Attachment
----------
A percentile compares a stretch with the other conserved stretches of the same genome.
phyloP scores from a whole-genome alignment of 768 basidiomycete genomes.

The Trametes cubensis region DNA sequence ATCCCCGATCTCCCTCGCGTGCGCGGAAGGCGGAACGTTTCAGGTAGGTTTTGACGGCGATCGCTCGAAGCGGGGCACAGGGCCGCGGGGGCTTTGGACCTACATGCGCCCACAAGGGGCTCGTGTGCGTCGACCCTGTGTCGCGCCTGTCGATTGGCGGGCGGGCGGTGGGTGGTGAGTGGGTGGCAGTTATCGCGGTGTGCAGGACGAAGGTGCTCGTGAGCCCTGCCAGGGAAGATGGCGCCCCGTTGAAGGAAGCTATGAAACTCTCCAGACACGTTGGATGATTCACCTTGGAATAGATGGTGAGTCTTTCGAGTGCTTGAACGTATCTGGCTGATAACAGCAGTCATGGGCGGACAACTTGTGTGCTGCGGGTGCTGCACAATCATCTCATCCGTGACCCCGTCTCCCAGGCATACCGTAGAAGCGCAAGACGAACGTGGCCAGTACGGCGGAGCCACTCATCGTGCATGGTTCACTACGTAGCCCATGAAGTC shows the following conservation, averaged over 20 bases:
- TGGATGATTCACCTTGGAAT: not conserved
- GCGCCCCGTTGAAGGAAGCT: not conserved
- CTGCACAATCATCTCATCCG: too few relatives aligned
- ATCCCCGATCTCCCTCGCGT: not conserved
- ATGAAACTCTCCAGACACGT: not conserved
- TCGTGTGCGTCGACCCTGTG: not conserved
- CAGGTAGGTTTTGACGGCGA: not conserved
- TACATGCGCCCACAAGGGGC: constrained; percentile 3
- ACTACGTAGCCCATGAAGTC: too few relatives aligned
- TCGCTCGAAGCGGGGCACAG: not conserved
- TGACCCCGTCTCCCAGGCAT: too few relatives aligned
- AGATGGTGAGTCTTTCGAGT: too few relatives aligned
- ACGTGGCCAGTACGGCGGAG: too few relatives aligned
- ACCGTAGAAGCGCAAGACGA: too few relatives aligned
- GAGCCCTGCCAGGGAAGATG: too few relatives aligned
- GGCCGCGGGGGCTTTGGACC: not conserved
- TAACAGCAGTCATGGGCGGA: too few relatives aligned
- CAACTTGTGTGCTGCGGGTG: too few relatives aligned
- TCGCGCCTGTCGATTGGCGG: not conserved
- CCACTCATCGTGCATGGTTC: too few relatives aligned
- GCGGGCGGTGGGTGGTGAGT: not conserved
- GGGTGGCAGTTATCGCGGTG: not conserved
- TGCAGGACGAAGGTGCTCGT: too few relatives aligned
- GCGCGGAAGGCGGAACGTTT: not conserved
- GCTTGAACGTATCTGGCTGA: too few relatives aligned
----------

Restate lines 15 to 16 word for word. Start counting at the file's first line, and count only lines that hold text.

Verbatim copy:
- AGATGGTGAGTCTTTCGAGT: too few relatives aligned
- ACGTGGCCAGTACGGCGGAG: too few relatives aligned